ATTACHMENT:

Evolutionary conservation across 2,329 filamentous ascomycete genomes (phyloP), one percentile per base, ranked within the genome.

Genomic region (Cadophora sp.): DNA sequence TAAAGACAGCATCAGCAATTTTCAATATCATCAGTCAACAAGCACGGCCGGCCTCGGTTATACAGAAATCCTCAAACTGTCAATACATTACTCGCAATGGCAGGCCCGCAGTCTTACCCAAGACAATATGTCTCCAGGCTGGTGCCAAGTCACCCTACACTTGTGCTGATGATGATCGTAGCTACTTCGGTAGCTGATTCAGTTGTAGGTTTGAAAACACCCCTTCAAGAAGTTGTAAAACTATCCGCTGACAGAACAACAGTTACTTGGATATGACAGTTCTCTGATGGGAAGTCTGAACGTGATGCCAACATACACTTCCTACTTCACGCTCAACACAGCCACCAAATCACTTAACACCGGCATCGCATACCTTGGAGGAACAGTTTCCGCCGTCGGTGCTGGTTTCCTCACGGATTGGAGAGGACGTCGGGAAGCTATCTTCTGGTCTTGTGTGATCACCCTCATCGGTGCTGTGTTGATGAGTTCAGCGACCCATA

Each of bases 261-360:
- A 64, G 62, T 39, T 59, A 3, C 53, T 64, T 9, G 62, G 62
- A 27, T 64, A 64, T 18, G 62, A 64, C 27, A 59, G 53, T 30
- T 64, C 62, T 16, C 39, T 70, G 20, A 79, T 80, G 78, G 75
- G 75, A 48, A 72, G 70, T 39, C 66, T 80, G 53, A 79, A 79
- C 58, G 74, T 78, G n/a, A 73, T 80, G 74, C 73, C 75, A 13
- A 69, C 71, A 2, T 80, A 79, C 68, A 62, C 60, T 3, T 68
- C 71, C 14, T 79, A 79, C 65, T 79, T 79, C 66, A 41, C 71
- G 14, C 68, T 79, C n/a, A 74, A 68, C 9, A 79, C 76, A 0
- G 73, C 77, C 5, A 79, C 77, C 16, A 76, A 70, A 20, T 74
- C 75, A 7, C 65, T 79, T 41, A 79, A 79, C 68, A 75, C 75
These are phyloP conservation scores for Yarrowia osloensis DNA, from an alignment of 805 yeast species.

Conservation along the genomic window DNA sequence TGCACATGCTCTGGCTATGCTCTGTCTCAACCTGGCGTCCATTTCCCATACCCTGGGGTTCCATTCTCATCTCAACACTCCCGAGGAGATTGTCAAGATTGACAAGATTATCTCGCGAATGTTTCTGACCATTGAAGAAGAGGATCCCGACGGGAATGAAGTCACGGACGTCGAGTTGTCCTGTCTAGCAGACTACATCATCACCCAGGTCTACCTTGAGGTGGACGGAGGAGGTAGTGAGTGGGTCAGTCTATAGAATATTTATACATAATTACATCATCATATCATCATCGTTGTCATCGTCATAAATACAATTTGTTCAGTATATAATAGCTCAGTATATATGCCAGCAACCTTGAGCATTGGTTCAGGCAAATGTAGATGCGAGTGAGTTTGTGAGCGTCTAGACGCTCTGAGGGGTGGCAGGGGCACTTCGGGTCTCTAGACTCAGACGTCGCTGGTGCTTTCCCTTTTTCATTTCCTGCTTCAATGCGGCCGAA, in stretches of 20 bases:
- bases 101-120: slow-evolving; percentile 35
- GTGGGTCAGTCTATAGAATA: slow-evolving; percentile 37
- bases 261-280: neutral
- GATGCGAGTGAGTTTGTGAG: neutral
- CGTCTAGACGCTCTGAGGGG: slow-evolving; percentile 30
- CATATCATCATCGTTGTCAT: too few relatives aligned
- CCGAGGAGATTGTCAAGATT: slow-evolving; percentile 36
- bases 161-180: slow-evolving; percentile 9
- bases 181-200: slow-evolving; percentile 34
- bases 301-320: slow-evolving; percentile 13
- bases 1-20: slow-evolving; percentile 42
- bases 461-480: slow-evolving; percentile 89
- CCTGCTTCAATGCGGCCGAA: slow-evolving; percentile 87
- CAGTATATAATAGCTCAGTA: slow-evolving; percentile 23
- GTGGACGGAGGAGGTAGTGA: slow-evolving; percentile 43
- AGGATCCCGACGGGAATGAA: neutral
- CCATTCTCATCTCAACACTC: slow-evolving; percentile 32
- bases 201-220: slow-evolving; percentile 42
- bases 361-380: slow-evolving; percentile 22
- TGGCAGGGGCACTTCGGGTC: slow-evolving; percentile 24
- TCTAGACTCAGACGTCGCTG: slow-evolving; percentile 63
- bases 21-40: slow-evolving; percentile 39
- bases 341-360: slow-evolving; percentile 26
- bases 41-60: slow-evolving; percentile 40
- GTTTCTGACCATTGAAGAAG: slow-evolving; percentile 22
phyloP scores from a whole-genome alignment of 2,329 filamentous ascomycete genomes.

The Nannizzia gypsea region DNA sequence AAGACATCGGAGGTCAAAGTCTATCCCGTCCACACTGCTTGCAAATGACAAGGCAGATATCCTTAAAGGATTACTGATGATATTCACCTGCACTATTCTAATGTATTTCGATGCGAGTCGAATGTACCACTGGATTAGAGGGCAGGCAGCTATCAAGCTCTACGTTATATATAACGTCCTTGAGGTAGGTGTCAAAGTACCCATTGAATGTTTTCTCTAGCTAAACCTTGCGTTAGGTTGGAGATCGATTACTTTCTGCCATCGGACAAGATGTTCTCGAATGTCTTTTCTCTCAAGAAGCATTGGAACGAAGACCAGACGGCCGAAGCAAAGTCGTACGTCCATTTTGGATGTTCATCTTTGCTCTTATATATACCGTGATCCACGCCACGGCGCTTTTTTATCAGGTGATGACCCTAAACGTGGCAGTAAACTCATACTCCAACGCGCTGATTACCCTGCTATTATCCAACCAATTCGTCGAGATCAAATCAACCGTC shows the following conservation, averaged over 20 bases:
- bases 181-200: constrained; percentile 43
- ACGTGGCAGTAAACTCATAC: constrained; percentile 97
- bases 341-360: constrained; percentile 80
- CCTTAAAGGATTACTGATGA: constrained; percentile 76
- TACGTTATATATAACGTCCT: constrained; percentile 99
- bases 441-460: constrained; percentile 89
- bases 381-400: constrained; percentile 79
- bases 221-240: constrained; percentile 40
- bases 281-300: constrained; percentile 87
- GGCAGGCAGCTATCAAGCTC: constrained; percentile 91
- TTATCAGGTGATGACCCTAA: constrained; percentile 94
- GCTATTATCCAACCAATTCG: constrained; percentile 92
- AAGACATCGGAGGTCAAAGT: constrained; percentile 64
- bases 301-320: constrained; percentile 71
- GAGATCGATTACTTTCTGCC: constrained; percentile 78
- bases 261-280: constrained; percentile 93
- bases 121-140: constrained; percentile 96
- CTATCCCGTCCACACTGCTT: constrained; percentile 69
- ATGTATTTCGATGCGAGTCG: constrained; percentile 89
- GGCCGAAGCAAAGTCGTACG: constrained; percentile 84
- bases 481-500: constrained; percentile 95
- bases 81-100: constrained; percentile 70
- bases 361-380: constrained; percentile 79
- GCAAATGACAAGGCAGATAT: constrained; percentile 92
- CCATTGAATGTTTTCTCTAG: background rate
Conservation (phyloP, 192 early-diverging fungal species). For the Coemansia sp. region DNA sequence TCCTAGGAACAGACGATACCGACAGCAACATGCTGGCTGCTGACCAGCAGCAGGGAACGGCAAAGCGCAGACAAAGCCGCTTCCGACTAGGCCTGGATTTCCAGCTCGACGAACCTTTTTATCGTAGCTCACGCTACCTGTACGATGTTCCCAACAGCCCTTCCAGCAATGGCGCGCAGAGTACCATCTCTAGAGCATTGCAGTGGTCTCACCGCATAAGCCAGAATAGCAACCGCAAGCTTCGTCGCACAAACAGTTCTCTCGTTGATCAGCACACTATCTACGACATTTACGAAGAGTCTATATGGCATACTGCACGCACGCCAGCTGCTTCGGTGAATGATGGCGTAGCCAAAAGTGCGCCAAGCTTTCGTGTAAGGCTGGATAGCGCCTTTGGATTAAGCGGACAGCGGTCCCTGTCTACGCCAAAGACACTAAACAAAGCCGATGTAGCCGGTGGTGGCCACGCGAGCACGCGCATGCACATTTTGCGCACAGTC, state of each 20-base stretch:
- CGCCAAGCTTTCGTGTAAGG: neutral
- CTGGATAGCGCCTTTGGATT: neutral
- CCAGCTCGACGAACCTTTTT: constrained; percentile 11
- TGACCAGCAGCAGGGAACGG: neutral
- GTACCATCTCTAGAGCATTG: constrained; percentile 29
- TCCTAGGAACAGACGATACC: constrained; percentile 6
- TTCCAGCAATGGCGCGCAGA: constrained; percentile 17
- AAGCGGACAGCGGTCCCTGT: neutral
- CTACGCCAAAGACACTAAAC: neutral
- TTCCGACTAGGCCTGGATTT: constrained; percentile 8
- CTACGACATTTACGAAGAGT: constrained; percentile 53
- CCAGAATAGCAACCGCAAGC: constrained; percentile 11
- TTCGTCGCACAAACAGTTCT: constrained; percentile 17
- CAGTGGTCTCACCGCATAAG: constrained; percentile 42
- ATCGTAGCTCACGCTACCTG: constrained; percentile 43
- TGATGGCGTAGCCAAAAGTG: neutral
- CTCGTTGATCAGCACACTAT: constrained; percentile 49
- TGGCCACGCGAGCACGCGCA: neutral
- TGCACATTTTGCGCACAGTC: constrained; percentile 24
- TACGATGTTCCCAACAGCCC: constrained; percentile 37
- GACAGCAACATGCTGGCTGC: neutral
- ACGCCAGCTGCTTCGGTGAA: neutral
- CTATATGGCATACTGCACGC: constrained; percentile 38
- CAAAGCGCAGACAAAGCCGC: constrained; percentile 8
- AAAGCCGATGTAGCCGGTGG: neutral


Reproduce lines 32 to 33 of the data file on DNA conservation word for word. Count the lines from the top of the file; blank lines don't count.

- CCATTCTCATCTCAACACTC: slow-evolving; percentile 32
- bases 201-220: slow-evolving; percentile 42